Monday, November 10, 2014
The Space Where Our Minds Meet
As a writer, I find it quite interesting that my son has a communication disorder. You see, my mind works in words - I can hear them flowing in my brain, I can even see me typing them in my mind as I speak. It's hard to shut them off and some days I feel like my head will burst if I don't put pen to paper. This week has been one of those weeks. I've just had this intense need to write, this urge that won't be fulfilled until I sit down and do just this - type. It's hard to organize my thoughts as they ebb and flow in all directions, swirling and racing. But these words that I love so much, I know they come so hard for JD. His autism makes it difficult for him to express himself.
Much of the time JD lives in his own world - seeming to be deep in thought. Sucking his thumb, staring into space as his rubs the edge of his monkey blanket back and forth; he leaves me to wonder what he's thinking about. But luckily there are moments when JD lets me into his world.
Like tonight...I was putting JD to bed and he wanted to tell me a story. Something about a Lego Ninjago warrior that he's worried will lose his power and be destroyed. After trying to explain to him that the ninja wasn't real, he went into great detail to dispute my claims and explained this warrior and what had happened to him. He was truly worried about this warrior and didn't want to go to sleep until we discussed it. It was at that moment that I realized - although JD has a difficult time communicating with his words, his mind races just like mine. He thinks of stories and lives in this universe where it's hard to concentrate on reality. His mind is also like a dam that's about to break but unlike me, he doesn't have a way to get it out.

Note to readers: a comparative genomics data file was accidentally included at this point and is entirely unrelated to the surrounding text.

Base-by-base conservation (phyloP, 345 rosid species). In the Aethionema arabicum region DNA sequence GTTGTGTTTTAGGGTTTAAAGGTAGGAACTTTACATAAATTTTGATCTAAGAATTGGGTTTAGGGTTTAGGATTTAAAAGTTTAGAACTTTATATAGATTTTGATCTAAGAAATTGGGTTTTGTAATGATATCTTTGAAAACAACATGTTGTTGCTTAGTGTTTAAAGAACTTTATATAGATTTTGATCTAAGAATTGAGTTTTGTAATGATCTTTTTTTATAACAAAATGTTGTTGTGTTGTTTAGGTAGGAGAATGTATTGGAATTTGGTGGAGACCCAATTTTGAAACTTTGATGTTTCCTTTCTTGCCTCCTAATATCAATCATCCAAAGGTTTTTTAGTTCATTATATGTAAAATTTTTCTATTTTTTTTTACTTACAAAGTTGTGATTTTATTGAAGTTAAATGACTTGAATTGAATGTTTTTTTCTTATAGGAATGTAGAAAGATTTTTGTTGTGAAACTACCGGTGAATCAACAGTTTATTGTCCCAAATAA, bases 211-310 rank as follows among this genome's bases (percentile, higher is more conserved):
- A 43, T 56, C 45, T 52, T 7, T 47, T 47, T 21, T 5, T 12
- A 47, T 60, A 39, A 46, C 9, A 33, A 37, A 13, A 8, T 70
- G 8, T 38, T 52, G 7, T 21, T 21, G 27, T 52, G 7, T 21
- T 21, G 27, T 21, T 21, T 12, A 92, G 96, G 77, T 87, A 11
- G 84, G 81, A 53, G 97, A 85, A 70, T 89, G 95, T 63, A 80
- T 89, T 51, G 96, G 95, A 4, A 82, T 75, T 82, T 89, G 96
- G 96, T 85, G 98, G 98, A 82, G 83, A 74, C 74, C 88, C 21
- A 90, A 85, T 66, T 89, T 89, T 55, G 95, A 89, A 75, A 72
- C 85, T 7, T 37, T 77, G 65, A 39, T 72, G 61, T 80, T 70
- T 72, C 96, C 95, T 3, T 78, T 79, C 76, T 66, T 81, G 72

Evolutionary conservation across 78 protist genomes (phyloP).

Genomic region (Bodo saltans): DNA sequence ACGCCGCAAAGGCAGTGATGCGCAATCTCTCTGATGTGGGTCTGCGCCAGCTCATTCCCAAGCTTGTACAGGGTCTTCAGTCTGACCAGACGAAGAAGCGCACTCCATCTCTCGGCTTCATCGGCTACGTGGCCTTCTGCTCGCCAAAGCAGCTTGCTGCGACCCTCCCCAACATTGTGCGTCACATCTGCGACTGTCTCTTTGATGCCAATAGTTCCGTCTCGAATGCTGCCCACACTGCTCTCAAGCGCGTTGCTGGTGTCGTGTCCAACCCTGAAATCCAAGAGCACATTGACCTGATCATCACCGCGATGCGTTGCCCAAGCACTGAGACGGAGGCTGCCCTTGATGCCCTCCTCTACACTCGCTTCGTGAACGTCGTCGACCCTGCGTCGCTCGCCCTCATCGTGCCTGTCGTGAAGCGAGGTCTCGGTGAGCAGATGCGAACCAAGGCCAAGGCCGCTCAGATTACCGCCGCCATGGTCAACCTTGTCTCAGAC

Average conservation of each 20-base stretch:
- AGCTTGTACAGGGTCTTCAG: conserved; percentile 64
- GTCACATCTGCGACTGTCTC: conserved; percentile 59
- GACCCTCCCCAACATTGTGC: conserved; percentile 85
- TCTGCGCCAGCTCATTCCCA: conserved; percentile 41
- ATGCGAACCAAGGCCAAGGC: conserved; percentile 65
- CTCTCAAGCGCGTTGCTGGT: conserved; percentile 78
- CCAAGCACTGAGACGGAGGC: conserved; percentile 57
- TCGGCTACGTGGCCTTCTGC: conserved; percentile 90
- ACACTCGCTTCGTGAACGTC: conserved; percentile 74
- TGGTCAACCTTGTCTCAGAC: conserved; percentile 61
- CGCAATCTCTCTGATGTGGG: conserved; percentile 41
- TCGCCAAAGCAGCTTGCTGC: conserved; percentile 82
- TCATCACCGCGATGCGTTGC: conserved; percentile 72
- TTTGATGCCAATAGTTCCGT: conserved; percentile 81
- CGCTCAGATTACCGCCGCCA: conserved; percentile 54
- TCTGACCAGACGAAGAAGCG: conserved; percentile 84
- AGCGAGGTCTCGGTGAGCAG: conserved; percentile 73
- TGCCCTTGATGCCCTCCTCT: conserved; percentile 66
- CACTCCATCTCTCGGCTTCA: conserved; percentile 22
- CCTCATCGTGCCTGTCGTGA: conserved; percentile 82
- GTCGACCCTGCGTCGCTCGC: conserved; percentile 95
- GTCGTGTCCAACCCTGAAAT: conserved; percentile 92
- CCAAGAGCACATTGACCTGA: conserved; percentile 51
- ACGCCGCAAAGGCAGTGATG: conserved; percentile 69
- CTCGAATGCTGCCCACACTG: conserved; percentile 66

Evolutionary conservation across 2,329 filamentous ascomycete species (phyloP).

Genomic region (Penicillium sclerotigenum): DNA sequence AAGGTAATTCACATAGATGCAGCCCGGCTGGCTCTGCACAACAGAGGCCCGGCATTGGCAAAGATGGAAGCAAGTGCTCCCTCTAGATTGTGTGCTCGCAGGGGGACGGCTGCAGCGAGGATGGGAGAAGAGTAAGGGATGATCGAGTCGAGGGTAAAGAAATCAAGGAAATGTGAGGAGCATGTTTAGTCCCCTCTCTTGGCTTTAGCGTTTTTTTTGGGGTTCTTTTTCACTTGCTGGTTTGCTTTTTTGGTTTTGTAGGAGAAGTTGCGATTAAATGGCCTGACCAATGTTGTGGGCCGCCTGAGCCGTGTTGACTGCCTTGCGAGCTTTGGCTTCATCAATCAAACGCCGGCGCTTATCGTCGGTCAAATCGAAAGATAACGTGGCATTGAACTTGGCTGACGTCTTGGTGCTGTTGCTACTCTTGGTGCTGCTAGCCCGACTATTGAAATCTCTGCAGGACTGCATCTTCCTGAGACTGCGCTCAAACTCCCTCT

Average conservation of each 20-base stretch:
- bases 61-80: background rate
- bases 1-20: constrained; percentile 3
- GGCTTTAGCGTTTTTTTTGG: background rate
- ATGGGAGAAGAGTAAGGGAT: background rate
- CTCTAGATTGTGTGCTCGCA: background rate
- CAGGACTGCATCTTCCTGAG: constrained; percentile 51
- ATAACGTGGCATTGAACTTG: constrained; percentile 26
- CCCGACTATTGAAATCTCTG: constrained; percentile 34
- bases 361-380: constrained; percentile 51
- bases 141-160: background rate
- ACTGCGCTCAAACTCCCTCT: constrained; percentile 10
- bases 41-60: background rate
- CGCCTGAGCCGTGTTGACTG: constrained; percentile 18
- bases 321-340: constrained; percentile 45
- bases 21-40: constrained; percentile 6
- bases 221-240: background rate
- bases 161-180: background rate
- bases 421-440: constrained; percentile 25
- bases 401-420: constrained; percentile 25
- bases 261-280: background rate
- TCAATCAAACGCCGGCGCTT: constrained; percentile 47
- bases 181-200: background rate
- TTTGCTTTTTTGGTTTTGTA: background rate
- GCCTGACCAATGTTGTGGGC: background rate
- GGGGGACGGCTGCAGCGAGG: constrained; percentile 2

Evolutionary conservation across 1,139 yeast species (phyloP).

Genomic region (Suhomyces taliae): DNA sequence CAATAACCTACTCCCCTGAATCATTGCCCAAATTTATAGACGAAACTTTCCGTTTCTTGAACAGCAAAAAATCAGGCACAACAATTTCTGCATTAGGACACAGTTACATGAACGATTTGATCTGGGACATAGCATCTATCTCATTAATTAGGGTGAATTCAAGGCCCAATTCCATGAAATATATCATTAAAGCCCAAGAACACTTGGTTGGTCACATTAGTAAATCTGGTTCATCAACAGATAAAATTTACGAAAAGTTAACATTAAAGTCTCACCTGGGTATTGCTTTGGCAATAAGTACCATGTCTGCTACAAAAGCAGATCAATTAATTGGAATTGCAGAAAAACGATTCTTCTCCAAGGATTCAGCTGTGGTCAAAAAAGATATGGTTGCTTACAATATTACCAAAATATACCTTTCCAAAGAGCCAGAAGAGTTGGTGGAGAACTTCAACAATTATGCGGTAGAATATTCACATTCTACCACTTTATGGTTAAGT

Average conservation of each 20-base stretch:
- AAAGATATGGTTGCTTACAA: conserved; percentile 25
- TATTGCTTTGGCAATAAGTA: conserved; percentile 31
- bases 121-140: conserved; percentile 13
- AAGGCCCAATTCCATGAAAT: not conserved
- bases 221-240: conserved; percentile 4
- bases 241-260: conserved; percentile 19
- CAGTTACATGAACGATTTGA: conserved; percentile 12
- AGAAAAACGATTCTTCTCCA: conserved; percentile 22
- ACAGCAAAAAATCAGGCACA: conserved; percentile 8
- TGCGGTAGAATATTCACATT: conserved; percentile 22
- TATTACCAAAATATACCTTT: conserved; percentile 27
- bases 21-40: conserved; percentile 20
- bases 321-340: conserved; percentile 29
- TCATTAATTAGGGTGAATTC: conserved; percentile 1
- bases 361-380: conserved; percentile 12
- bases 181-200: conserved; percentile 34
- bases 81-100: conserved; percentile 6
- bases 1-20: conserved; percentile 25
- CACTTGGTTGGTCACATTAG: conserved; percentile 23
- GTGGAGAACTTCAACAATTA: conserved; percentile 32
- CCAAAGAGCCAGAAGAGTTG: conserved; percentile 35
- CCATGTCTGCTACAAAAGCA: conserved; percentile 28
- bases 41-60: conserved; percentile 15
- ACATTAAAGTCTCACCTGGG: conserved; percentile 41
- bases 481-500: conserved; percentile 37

I can't imagine how frustrating that must be. Now thinking back I realize I've heard it many, many times in his speech. He stumbles and hesitates, gets excited looking for the right words to explain what he's trying to say. But when left uninterrupted, unrushed, he can tell long stories with extreme detail and precision - it's like once he begins, it all flows.
That's the place I love. It's the space where our minds meet. I understand the need he has to tell his story, whether or not it makes any sense to anyone else. It's in those stories that he makes sense of the world, tries to connect to other people and makes room in his brain for new information. His rambling stories are like my ramblings blog posts - they clear the mind and give our bodies a sense of ease that can't be found anywhere else.
I'm thankful for those stories, those words, because I know so many kids like him don't have them. It's easy to get frustrated by the repetition, the rambling and the crazy sound effects that accompany his stories (and if you know JD you know what I'm talking about), but it's moments like tonight that remind me that it's his way of sharing his world with me. :)